Hepatitis C is a liver disease brought on by the hepatitis C virus: the virus can bring on both chronic and acute hepatitis, fluctuating in severity from a mild illness lasting a few weeks to a serious, lifetime illness.
The hepatitis C virus is a bloodborne virus and the most common modes of infection are through exposure to small quantities of blood. This may happen through injection drug use, unsafe injection practices, unsafe health care, and the transfusion of unscreened blood and blood products.
Worldwide, an estimated 71 million people have chronic hepatitis C infection.
A significant number of those who are chronically affected will develop cirrhosis or liver cancer.
Approximately 399 000 people die annually from hepatitis C, mainly from cirrhosis and hepatocellular carcinoma.
Antiviral medicines can cure greater than 95% of persons with hepatitis C infection, thereby reducing the chance of death from liver cancer and cirrhosis, but accessibility to diagnosis and treatment is low.
There is currently no vaccine for hepatitis C; however research in this field is ongoing.
Hepatitis C virus (HCV) causes both acute and chronic infection. Acute HCV infection is in most cases asymptomatic, and is only very hardly ever (if ever) associated with life-threatening disease. About 15-- 45% of infected persons automatically clear the virus within 6 months of infection without any treatment.
The remaining 60-- 80% of persons will get chronic HCV infection. Of those with chronic HCV infection, the risk of cirrhosis of the liver is between 15-- 30% within 20 years.
Your liver is your largest internal organ and your body's workhorse. Among its many jobs are converting food into fuel, processing fat from your blood, clearing harmful toxins, and making proteins that help your blood clot. Yet this painstaking, supersized organ is susceptible to an often hard-to-diagnose and dangerous condition called nonalcoholic fatty liver disease, or NAFLD.
Liver disease - Fatty Liver.
NAFLD is defined as the appearance of fat in more than 5% of liver cells. It is the most frequent liver disease and affects up to 25% of American adults, 60% of whom are men.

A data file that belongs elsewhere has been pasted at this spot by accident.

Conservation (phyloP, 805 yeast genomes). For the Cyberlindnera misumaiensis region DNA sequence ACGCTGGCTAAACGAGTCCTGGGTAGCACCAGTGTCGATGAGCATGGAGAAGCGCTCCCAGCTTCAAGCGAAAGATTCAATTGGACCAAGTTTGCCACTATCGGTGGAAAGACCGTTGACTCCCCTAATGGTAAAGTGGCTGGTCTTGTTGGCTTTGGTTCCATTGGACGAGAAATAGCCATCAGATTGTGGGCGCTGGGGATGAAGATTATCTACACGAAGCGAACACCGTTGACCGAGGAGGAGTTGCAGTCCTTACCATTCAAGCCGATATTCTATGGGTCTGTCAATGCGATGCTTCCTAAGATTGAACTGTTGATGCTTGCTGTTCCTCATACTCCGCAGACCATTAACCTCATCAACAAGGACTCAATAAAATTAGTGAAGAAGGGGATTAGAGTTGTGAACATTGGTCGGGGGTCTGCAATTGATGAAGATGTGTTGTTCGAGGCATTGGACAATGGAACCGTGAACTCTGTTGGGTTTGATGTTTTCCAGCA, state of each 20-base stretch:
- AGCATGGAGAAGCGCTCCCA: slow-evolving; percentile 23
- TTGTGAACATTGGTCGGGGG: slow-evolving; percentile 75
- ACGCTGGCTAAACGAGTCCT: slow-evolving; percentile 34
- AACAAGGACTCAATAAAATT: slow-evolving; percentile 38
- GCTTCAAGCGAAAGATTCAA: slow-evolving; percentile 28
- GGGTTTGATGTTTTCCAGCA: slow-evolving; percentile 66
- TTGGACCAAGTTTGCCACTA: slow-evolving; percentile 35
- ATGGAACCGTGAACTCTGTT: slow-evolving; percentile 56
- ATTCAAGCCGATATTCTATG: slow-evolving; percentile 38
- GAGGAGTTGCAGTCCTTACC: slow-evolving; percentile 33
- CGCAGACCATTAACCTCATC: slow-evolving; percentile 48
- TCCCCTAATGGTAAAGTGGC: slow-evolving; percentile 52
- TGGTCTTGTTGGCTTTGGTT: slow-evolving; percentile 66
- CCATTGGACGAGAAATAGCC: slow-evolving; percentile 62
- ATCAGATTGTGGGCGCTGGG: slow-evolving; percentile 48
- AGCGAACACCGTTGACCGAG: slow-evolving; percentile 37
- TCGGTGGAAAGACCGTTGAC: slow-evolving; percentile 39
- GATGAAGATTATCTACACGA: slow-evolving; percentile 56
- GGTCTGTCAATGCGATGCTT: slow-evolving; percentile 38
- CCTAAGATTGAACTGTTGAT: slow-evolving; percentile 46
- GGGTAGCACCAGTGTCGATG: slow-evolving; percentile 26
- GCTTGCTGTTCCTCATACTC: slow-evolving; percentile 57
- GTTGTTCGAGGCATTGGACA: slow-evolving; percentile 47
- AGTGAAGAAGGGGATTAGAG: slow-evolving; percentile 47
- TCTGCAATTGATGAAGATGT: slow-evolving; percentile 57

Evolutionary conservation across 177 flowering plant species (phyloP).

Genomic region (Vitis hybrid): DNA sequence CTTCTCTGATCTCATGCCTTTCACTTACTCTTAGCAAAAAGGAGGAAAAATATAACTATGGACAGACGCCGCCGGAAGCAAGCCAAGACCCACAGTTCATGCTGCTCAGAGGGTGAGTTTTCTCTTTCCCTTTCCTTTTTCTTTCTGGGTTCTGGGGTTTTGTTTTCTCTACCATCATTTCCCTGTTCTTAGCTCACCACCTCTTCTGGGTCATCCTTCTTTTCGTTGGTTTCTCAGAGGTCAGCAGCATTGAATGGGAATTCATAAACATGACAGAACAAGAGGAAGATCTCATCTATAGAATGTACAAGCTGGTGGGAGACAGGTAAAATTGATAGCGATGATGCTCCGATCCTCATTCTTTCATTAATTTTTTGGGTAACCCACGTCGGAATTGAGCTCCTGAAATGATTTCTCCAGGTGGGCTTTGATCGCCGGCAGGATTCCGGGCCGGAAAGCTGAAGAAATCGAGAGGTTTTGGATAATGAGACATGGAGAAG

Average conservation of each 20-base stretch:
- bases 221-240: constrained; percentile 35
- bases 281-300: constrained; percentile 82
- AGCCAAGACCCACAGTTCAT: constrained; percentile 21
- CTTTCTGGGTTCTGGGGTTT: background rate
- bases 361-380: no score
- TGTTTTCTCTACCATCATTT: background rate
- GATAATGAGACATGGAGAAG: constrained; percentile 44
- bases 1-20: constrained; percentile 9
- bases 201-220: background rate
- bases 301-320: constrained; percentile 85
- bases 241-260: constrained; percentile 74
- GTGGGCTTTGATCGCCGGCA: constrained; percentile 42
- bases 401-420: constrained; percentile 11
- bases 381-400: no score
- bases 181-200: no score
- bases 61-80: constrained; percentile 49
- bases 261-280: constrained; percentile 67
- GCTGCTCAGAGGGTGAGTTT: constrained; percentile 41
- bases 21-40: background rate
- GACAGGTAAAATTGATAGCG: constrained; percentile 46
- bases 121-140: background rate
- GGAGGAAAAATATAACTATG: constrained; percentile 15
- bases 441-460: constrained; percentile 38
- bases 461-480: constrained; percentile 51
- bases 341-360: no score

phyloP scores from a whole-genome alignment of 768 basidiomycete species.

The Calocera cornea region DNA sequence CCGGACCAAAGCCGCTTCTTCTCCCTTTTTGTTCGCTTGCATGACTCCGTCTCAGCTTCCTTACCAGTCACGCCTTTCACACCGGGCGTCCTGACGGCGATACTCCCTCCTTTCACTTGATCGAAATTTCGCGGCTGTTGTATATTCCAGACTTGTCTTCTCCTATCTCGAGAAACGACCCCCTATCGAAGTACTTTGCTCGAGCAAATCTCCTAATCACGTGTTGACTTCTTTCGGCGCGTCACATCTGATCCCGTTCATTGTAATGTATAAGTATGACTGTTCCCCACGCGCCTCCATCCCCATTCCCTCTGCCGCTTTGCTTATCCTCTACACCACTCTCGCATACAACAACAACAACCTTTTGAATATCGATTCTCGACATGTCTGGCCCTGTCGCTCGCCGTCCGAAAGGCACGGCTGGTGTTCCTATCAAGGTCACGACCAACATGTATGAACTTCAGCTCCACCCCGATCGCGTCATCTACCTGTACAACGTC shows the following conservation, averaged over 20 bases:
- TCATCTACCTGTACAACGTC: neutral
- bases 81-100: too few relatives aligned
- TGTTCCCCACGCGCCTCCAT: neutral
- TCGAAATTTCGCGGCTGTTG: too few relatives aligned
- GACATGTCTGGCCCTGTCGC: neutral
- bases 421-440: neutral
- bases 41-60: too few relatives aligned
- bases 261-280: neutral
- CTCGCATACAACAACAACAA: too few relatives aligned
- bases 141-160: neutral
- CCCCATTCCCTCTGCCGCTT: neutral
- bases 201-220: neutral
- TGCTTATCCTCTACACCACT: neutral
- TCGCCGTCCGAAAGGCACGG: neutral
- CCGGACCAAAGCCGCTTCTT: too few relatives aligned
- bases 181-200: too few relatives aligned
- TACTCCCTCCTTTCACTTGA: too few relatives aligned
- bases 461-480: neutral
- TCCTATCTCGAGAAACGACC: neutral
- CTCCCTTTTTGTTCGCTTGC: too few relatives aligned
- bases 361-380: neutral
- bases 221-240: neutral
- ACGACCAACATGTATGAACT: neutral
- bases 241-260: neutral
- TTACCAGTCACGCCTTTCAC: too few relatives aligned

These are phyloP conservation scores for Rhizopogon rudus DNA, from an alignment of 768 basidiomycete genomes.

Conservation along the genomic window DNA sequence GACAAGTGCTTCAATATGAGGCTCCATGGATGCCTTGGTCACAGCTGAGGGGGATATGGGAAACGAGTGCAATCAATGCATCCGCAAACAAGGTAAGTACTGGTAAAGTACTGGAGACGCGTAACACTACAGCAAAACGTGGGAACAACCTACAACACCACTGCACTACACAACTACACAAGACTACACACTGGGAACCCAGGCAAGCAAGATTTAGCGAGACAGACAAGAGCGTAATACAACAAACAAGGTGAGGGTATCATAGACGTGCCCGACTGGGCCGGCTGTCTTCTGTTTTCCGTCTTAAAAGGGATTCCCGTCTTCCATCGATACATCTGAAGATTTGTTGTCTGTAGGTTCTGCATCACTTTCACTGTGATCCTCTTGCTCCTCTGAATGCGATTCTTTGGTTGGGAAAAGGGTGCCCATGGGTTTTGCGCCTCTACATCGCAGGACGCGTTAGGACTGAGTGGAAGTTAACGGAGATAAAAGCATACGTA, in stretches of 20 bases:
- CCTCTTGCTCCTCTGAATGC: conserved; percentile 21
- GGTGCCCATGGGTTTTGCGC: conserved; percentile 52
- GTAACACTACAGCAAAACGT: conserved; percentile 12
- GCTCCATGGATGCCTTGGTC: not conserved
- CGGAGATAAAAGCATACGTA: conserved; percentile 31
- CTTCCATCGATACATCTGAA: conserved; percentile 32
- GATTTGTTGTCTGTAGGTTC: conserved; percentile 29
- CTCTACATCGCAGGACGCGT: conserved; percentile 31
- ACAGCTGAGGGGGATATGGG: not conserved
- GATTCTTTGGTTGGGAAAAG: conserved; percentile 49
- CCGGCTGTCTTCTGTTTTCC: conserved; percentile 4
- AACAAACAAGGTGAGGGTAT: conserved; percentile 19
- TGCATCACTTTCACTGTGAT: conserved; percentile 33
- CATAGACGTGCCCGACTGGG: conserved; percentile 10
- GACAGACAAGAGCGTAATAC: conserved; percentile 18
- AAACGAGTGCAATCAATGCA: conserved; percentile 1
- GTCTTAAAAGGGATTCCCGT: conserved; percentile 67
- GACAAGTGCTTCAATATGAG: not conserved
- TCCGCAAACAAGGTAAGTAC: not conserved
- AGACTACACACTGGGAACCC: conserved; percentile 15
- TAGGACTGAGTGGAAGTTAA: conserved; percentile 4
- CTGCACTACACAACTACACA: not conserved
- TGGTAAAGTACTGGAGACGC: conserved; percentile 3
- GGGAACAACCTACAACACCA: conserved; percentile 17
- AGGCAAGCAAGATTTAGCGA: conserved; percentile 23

The disease increases your risk of heart disease and left untreated, NAFLD also can result in an inflamed liver, a condition called nonalcoholic steatohepatitis (NASH).
As many as 40% of people with NAFLD develop NASH. NASH can cause scarring of the liver; severe scarring, called cirrhosis, increases your risk of liver cancer.
A growing problem.
Consuming too much alcohol can cause fat buildup in the liver, NAFLD affects people who consume little or no alcohol.
Instead, the main offender is excess weight-- which causes extra fat to get stored in the liver-- and is associated with dyslipidemia (abnormally high LDL cholesterol levels, low HDL levels, or both), high blood pressure, and diabetes.
Fatty Liver & Obesity
As the number of overweight people has increased, click here so too has the prevalence of NAFLD. "Much of this can be attributed to a habitual diet of more highly processed foods and significant amounts of carbohydrates, together with more sedentary lifestyles," says Dr. Kathleen Corey, director of the Fatty Liver here Disease Clinic at Harvard-affiliated liver nodules Massachusetts General Hospital. However, she adds that some folks with fatty livers have none of these risk issues, which suggests that genes can play a crucial role.
Creating healthy eating habits isn't as perplexing or as limiting as some people imagine. The fundamental steps are to eat mostly foods derived from plants-- vegetables, fruits, whole grains and legumes (beans, peas, lentils)-- and limit highly processed foods. Start on your healthy diet by following the links in this article.